It’s of great pleasure when Anu Malik is hired to do the background score along with the songs. His sound lends a subtle yet effective atmosphere to this simple love story. His choice of instruments are just right and worded songs appear only when they are mandatory. While Kumar Sanu forms the perfect foil for Bobby Deol, Sanjeevani Bhelande’s pristine vocals adds to Neha’s untouched appeal. I also noticed a piano piece that Malik later reused in this song from Aaghaaz (2000). Clever! As for Rahat Indori’s lyrics, one wonders if they were written on the sets. Such is the sync with production design (Nitin Desai). Sample this line, that you must be familiar with:
“Masala baant loon… main pyaaz kaat loon
Chhuri kidhar gayi…Uff
Hai nal khula hua
Main keh raha hoon kya… tu sun rahi hai kya
Tu sun rahi hai kya… main keh raha hoon kya
Tera deewanapan hai yeh… O bekhabar kitchen hai yeh
Yeh kyon vahaan utha dhuaan… Kya jaane kya jal gaya…”
Incredible! Churalo naa dil mera along with the signature track Chori chori jab nazrein are two of the most hummed around love songs of the latter half of 1990s. The latter goes here:
The main riff of this number has been reused from a background piece in Anu Malik’s own song Aa zara mere humnasheen from 1981 flick Poonam.
To give due credit to Anu Malik and Rahat Indori, each song is a gem and have garnered great following over the years. It is unfortunate that the makers couldn’t use the melancholic Tum juda hokar hamein by Roop Kumar Rathod and Sanjeevani.
Now to the performances! Trust me, Bobby Deol in Kareeb is the best we have seen of him… ever. He lets go off his inhibitions and strikes all the right chords, be comic, romantic or emotional. He is so convincing that you wouldn’t want to imagine anyone else as Birju. His playfulness, innocence in courting his ladylove and a spontaneous flair to portray restlessness – Bobby set a benchmark for himself that is yet to be surpassed. His incredible chemistry with Neha only adds to the impact.
Shabana Raza (credited as Neha in the film) makes a supremely confident debut. Her demure, sparkling face and supple dialogue delivery justifies why she was cast for her part. Known to have a good chunk of fans at that time, Neha was definitely an able performer. Her laugh was infectious and screen presence remarkable. We wish she had handled her career wisely. She could easily have earned a place amongst Rani Mukerji, Preity Zinta and Aishwarya Rai who debuted around the same time and made it big.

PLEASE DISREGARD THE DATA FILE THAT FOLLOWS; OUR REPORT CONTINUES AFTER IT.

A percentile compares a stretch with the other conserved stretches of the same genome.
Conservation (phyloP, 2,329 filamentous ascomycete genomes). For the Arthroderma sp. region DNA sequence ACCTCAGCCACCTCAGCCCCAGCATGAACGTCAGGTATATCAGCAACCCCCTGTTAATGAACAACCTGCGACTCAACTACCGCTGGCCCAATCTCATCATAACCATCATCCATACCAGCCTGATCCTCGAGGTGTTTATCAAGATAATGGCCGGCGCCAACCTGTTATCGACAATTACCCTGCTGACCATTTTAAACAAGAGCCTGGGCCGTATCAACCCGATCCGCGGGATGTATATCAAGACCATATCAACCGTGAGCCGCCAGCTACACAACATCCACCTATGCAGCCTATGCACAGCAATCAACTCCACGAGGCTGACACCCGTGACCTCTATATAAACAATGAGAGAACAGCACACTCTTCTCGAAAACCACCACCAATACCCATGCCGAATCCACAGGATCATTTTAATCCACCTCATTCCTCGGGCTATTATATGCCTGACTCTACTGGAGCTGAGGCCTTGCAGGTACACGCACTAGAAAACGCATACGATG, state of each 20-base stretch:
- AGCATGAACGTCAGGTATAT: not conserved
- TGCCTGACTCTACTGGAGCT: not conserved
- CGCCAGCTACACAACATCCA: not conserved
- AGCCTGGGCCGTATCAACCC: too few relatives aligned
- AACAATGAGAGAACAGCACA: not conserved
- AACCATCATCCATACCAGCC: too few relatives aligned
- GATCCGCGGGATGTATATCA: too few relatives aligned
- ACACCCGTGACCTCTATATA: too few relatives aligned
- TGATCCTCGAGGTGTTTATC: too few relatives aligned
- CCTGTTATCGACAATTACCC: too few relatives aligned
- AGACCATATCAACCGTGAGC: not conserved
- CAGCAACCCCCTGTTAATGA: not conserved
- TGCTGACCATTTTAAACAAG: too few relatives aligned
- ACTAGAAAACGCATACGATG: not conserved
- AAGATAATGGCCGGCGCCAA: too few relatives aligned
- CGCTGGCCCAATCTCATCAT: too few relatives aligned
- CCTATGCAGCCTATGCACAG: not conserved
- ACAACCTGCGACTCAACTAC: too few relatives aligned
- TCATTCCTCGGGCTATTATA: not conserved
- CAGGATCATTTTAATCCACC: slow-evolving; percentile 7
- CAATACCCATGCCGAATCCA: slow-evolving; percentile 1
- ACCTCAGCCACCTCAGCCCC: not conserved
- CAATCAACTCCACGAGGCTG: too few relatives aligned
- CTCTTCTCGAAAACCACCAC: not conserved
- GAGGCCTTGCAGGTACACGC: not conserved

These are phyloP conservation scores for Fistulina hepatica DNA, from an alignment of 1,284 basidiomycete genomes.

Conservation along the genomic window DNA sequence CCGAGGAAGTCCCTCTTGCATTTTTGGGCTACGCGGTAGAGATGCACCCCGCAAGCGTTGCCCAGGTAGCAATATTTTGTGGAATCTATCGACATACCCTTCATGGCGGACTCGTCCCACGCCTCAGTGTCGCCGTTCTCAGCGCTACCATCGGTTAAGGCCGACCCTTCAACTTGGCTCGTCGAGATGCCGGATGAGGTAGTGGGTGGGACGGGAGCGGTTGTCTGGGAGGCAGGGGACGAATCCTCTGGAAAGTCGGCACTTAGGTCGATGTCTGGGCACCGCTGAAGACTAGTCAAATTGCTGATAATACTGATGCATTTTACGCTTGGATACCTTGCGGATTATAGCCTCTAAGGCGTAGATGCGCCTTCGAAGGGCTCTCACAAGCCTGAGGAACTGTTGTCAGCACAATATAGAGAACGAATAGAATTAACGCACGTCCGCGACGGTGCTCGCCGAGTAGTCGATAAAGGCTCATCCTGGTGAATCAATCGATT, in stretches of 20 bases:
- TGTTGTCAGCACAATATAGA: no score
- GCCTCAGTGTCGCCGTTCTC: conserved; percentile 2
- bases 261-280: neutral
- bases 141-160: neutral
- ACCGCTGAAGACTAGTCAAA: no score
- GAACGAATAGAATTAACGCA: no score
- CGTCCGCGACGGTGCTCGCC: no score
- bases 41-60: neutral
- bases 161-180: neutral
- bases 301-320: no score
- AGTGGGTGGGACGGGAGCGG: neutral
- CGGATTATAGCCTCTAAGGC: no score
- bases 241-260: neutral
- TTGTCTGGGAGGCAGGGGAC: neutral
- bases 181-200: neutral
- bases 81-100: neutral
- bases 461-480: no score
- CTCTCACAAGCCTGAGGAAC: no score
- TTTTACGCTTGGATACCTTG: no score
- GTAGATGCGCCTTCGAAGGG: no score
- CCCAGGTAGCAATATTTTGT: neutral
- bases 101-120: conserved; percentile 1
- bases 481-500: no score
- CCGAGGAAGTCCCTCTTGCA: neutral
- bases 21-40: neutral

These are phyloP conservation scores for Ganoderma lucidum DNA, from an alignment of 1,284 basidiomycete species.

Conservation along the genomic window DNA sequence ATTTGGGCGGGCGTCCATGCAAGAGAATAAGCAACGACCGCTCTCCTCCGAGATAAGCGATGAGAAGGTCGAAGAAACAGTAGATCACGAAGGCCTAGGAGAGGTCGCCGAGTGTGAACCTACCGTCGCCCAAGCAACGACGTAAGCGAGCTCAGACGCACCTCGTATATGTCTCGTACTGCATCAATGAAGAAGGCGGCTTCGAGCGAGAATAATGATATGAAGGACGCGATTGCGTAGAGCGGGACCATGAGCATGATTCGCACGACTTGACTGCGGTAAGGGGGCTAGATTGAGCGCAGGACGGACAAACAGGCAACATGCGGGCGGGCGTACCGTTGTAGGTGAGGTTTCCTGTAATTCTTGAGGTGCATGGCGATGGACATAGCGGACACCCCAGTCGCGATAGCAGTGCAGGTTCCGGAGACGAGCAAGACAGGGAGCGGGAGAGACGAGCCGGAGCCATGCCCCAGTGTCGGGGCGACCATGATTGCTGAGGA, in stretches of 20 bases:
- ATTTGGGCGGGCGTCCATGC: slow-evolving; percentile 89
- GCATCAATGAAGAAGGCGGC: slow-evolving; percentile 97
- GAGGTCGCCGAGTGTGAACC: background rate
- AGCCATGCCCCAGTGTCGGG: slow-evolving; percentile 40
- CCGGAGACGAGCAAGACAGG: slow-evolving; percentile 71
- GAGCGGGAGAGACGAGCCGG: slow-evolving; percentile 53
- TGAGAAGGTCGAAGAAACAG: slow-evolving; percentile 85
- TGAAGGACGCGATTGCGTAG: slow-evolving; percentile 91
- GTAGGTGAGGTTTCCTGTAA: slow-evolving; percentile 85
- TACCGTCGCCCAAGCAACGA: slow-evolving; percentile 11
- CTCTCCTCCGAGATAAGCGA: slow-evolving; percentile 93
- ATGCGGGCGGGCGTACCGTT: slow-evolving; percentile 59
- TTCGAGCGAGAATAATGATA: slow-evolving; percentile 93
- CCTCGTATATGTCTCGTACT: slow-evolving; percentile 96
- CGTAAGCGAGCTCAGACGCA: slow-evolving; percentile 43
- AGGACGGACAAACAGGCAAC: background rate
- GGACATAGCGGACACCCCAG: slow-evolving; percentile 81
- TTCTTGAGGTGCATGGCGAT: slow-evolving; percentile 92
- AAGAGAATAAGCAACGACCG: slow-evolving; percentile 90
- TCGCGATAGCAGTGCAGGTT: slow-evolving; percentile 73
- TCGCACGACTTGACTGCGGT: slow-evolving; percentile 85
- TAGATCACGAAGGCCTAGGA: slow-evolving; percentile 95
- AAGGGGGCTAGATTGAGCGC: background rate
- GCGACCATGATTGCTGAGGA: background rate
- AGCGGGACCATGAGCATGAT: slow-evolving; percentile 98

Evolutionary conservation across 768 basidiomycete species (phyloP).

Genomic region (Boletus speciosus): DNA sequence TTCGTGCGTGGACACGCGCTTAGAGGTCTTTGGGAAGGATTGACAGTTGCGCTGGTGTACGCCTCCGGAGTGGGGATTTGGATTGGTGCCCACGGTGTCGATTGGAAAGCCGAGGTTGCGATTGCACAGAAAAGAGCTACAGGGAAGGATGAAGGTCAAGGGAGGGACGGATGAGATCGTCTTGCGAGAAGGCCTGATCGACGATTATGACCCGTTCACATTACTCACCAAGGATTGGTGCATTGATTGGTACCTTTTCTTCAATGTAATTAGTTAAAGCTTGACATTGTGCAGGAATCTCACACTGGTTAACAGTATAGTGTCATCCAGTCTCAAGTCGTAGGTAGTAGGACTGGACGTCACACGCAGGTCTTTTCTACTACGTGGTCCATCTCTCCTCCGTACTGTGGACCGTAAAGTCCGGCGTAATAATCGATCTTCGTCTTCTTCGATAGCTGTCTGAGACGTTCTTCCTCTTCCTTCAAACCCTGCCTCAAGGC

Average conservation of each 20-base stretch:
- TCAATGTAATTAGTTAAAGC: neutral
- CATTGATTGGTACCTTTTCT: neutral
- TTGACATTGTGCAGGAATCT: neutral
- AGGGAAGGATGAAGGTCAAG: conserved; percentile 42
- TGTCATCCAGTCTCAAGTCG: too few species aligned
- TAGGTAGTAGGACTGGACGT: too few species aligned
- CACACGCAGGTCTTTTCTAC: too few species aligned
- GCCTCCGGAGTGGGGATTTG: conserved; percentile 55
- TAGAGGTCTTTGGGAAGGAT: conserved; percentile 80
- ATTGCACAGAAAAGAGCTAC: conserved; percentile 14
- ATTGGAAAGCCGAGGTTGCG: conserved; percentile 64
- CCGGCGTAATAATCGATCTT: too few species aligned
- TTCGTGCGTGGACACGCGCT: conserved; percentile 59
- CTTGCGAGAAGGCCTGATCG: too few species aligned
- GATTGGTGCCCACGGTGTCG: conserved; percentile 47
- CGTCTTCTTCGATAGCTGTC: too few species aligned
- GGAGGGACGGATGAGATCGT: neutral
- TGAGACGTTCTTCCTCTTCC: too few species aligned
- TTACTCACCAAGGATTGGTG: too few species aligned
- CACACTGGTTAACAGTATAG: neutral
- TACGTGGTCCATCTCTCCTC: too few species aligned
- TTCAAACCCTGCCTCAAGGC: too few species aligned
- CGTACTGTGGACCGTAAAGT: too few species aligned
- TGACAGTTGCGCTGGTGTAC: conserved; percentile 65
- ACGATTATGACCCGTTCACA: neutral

Moushumi Chatterjee is a delight as Neha’s mother. Thank you Vidhu Vinod Chopra for keeping one scene where she laughs full throttle. Saurabh Shukla is real and believable as Birju’s father. Amit Phakle (the child actor from Mammo) is all grown-up in Kareeb and does a good job. Johnny Lever adds the right dose of humour. Shammi Kapoor and Sushma Seth do well.
Kamna Chandra’s dialogue form the film’s mainstay. The tete-e-tete between the couple is mushy yet relatable. The last piece of dialogue in the tale is cheesy yet saccharine-sweet:
“Hum juda nahi ho sakte… hum to aise bane hai… jaise… seep aur moti… talaab aur pani… baarish aur chatri!”
Vidhu Vinod Chopra succeeds in knitting some neat elements in Birju and Neha’s love story. Remember the yellow dupatta that was all over music inlay cards? That too finds a closure as the film ends with the Chori Chori number:
Are we complaining? Not really. Just that Chori Chori could have been a more apt title for the film.